Energy productivity – the ratio of economic output per unit of energy use – is a metric that can inform nations about their relative performance of interrelated (and sometimes competing) economic, energy, and environmental issues. For a number of years, productivity’s reciprocal – intensity – has been recognised as a potentially valuable metric of performance and has informed energy and climate policies.
Focus on energy productivity has grown in recent years as organisations and countries began developing targets. The United States’ adopted goal of doubling energy productivity by 2030, and Germany’s goal of doubling energy productivity by 2020 relative to 1990, are two such examples. If the metric continues to expand its role in policy globally, understanding its determinants will only become more important in the future.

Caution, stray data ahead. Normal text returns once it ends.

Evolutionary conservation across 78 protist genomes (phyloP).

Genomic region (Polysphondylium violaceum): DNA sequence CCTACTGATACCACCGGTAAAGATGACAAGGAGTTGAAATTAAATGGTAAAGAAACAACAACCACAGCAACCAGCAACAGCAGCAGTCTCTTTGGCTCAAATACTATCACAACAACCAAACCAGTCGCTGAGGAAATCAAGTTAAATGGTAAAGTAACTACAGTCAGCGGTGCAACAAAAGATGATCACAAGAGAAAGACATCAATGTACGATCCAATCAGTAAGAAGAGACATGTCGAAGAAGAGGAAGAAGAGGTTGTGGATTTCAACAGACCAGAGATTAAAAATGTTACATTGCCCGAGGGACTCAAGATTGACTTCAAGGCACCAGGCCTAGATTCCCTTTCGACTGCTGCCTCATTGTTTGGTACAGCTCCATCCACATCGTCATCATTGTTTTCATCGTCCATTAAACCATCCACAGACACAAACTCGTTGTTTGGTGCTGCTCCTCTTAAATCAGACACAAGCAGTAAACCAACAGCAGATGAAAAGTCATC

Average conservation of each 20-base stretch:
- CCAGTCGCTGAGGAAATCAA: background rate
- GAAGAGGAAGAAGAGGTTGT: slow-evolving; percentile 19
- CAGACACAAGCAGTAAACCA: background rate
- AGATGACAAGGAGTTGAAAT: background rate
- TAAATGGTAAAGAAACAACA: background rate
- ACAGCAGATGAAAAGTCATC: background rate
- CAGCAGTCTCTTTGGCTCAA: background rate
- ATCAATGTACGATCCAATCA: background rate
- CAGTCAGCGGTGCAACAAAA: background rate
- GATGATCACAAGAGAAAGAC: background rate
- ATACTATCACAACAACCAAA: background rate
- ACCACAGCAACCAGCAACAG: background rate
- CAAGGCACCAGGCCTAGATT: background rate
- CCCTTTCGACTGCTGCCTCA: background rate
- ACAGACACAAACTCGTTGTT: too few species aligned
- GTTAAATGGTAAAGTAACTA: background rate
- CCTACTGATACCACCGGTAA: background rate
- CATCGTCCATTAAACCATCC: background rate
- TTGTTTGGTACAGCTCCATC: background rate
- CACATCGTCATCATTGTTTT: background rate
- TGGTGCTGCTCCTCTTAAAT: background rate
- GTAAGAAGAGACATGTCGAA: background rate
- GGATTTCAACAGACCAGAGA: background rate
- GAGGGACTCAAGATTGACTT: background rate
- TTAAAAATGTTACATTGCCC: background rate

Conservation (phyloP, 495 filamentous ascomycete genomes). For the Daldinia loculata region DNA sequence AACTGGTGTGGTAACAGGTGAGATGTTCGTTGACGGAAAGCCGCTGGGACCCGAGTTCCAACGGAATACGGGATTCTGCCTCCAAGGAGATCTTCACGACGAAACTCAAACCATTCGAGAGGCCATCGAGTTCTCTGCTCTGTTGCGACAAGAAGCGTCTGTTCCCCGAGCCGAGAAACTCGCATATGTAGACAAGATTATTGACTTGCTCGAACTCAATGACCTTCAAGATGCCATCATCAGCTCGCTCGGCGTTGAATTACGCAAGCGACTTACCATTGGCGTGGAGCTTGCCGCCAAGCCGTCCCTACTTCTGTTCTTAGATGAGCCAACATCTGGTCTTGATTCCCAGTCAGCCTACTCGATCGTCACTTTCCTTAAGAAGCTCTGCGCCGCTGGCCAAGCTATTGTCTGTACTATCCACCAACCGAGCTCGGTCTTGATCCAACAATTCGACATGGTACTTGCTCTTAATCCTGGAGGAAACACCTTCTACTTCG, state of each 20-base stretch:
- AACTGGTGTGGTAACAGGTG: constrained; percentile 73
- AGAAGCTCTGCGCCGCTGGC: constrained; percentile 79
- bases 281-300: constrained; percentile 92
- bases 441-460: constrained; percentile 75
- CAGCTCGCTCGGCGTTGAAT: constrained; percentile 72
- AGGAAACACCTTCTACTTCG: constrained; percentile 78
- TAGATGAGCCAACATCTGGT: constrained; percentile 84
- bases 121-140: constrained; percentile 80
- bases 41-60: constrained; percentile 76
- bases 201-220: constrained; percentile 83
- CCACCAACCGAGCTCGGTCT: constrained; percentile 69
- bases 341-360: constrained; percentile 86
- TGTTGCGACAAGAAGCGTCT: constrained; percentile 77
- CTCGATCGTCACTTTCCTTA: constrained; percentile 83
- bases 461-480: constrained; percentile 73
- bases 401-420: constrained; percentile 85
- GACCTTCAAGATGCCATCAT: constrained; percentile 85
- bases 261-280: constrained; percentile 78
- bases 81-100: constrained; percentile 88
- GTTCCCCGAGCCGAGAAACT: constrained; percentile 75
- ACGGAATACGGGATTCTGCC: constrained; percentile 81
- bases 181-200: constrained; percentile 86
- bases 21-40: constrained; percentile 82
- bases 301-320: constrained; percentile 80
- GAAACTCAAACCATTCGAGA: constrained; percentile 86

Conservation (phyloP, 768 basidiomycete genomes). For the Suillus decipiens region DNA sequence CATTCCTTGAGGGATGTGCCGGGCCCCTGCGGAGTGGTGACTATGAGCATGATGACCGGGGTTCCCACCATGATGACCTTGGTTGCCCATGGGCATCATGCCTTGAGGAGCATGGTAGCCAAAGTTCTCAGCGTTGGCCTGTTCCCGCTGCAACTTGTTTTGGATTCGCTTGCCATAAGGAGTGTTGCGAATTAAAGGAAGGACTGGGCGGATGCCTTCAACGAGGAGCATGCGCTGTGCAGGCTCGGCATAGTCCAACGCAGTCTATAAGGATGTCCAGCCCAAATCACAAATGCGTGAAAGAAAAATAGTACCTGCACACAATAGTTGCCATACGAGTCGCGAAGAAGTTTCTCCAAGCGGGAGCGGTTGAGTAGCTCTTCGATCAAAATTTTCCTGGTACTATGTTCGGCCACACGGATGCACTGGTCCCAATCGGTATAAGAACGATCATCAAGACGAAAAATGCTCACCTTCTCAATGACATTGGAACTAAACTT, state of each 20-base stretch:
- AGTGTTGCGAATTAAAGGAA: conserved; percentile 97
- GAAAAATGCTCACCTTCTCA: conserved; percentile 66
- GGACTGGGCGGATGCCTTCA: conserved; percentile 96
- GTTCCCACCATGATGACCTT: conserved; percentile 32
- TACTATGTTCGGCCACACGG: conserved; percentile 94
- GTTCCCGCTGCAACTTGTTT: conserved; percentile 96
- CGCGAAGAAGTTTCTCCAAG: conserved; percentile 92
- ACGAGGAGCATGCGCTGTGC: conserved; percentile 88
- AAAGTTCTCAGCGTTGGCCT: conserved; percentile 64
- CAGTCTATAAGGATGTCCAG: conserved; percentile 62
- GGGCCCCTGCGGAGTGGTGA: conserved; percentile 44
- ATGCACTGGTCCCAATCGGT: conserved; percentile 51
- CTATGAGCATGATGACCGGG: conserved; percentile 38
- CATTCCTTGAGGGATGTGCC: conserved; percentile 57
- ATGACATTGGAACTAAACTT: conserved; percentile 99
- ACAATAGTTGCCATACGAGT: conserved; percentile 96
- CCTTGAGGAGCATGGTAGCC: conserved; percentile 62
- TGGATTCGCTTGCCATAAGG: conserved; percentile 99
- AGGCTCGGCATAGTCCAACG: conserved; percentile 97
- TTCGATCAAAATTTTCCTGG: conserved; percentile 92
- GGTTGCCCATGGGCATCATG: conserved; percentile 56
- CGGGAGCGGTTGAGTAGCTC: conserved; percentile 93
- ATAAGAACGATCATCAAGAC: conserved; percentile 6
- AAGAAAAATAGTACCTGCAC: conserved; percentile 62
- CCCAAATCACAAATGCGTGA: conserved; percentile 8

Energy productivity changes at an aggregate, economy-wide level occur through two basic effects. The first is a change in sectoral energy productivity, which can arise from technological improvements, behavioural changes, changes in product mix not evident because of sectoral aggregation, and other factors. We refer to this as the sectoral energy productivity effect (although it is also referred to as the energy efficiency effect). The second fundamental effect is a shift in the mix of economic activity. For example, if an economy’s structure moves towards energy productive sectors like financial services, the aggregate energy productivity improves, even if the energy productivity of each sector remains the same. We refer to this determinant as the structural effect (although it can also be referred to as the activity effect).
This project investigates the effects driving economy-wide energy productivity changes in 39 countries between 1995 and 2009, using a decomposition analysis.